-Long tail aggregation that can create mechanisms to relegate income based on attention. But he pointed out this wouldn’t be suitable for minority or niche content. Examples include small-scale donation sites such as flattr.
-Project centered approaches including community financial investments for pre-production. Authors can sell things that can’t be copied, using an economy of affection by building a fan base or rematerialization (books as well-designed fetish objects).
-A final solution could be state or private funding.
A few questions lingered. Why would a publisher pay a writer any advances if there is no copyrighted ‘thing’ to sell in the end, since anyone else could theoretically make use of the text as well? If there is no distinctive product or service for a reader, how can artists, editors, and publishers make a living? How can we sell something that doesn’t require the creation of material difference?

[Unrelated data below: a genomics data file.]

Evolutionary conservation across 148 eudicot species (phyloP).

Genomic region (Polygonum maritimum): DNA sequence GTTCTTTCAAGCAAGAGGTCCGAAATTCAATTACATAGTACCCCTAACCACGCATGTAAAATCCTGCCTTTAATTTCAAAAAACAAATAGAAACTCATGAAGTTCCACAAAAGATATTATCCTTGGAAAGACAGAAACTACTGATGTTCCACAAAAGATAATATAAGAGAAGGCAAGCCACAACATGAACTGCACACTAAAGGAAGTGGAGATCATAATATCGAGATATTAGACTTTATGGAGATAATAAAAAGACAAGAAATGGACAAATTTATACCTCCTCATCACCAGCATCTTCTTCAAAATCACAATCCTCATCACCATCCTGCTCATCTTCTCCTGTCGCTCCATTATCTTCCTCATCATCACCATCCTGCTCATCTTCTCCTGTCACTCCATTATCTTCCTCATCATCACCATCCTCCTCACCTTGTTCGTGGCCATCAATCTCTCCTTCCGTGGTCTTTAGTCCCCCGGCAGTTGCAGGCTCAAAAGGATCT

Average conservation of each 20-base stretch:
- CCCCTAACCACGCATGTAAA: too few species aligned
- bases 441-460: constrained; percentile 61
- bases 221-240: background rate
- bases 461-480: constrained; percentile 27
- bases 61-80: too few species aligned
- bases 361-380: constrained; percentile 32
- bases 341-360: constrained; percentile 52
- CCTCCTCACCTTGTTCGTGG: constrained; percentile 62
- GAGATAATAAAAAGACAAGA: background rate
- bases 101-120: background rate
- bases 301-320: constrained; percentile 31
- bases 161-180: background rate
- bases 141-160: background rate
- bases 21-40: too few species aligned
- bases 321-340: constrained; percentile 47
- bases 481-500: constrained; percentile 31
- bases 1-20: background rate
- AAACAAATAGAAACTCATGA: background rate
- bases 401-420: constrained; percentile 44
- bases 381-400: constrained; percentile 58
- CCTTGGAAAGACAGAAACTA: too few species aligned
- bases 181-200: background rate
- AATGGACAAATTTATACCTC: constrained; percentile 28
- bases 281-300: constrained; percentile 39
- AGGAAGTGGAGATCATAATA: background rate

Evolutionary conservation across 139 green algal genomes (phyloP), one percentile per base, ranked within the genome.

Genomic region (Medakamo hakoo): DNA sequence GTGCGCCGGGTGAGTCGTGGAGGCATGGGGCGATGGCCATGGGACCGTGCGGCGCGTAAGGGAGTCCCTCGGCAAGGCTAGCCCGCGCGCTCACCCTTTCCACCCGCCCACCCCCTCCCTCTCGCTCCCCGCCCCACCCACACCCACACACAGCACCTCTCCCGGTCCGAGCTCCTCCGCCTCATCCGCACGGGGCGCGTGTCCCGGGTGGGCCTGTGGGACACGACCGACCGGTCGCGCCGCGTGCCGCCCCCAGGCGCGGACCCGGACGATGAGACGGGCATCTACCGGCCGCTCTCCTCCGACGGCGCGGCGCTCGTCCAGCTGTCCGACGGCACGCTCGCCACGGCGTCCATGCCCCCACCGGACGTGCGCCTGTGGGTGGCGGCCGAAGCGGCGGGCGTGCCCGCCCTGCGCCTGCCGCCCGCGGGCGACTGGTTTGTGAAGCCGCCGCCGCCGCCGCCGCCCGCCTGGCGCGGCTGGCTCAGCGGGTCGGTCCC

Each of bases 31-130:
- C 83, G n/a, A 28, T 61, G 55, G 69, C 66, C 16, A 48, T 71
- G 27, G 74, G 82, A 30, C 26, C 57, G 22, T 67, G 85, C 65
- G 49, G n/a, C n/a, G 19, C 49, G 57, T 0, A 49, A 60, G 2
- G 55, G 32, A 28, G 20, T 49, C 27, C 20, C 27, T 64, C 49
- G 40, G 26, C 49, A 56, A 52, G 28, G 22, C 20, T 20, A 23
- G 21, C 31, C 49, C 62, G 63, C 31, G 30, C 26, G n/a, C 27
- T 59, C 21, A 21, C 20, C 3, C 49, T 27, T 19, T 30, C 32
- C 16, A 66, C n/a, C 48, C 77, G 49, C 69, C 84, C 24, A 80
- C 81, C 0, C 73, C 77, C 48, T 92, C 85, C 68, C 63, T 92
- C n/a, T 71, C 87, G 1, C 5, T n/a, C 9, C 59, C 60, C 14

Also, with the rise of free and open movements, open access, and open data, new predators come into the mix. Google, Facebook and telecoms are also campaigning against copyright, so will they be the new profiteers in a more open setting? If so, how can we move forward in a way that benefits cultural producers and not corporations who see flowing content as integral to their entire business model?
Side note: I spoke with a Finnish editor at the conference who told me about Finland’s model: if you write three books and the books sell decently, then the government pays you an indefinite salary to keep going. Reward for labor well done, plus a general acknowledgment for our need for storytellers. The Scandinavian bard system sounds too good to be true, but could we imagine paying the individual laborer, not their product?